1) The deployment of Web services to facilitate interactions among diverse systems and applications creates holes in the system.
2) Systems, which depend on credentials created for one location being accepted for authorised access in another, produce opportunities for fraudulent use.
3) Single sign-on (SSO), which consolidates application-specific authentication, exacerbates security as it simplifies access for both legitimate and illegitimate users.
4) Standardising on the Web and offering SSO and authorised access control to both Web-based internal and externally exposed applications and legacy client/server and mainframe applications can be a recipe for disaster.
5) And, as previously noted, regulatory requirements created by Sarbanes-Oxley, HIPPA and others mandates the need for both strong policies regarding access and proof of their application via audit trails.
6) Wireless networks installed across enterprises and organisations further erode the traditional network boundary and open up networks to attackers. Unlike eavesdroppers on wired LANs, WLAN eavesdroppers do not have be on site to make a connection to the network. And, passwords have been the authentication method of choice for wireless access, exposing network assets to additional vulnerability.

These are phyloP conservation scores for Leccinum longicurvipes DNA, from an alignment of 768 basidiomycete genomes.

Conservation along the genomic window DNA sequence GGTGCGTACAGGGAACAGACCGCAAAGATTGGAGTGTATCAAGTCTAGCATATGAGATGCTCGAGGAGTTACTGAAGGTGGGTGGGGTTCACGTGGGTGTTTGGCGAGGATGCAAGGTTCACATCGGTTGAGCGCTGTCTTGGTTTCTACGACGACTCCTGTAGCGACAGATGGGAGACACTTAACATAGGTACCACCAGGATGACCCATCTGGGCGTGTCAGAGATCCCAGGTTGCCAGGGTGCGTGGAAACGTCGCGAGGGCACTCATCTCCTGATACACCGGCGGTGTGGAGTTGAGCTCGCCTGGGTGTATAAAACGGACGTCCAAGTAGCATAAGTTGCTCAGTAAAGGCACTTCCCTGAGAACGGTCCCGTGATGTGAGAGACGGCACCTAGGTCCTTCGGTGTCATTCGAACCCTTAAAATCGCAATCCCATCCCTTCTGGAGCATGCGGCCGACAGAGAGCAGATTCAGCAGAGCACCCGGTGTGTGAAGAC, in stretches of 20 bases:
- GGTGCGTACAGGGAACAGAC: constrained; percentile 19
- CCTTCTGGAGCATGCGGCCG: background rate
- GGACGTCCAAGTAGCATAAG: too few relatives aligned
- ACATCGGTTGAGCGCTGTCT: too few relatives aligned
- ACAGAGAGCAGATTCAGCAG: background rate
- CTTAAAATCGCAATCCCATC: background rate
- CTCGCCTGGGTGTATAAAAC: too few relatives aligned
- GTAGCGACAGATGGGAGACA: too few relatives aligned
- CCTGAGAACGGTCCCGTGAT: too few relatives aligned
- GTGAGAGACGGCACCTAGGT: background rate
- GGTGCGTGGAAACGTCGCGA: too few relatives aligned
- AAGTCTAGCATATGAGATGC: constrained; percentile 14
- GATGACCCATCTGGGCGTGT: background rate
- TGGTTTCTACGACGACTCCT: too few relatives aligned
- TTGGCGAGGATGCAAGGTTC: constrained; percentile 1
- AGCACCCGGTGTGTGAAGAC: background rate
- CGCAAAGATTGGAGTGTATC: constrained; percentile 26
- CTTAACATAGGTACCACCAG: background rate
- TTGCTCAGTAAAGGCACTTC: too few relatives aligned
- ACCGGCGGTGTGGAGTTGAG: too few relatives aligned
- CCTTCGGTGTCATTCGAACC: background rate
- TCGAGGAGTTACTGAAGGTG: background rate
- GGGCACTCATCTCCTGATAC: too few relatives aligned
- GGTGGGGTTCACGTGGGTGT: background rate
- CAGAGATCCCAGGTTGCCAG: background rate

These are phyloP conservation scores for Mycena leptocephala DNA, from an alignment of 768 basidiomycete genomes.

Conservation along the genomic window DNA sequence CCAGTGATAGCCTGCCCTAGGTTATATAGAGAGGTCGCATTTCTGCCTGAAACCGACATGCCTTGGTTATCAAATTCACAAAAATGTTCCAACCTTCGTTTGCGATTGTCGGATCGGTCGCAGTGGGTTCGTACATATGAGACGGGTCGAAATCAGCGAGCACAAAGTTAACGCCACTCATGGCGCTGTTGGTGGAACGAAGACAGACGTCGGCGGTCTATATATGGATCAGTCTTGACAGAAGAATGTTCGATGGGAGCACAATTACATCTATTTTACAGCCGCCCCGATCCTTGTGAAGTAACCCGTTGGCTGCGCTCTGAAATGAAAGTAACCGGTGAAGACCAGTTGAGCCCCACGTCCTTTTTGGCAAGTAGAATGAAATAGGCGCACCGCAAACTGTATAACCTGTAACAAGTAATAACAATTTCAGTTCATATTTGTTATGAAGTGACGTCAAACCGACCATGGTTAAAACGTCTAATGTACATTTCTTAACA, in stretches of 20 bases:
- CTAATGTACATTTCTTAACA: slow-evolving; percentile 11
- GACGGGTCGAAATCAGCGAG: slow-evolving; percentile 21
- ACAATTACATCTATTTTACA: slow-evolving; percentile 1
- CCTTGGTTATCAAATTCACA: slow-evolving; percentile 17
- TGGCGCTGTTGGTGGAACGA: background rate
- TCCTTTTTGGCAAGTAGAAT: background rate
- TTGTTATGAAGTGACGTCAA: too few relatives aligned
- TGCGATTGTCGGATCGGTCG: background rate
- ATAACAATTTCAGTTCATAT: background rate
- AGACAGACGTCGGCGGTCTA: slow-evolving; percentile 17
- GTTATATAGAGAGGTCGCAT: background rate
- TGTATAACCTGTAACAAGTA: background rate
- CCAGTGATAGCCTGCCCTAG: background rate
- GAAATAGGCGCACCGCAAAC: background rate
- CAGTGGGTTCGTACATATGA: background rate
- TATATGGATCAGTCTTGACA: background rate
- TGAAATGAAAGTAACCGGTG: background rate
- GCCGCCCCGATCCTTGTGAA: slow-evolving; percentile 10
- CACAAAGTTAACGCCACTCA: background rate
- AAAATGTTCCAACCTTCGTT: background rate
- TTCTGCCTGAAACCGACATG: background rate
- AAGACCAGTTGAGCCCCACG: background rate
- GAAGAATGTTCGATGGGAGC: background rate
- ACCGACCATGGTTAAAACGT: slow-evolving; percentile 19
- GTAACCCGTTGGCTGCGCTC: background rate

Thus, strong authentication requires the use of two or three factors. Smartcards work with other authentication techniques by storing some combination of password files, public key infrastructure certificates, one-time password seed files or biometric image templates on a single card.
Organisations then combine more than one factor to improve the security and privacy of the overall authentication process. For example, authentication might require something you have, the smartcard; something you know, a personal identification number or password; and something you are, a unique physical characteristic or biometric identifier.
Lastly, but very importantly, smartcards are the most secure solution in access control. They use cryptography, encryption and the internal computing power of smart chips to provide the most secure access control card solution possible.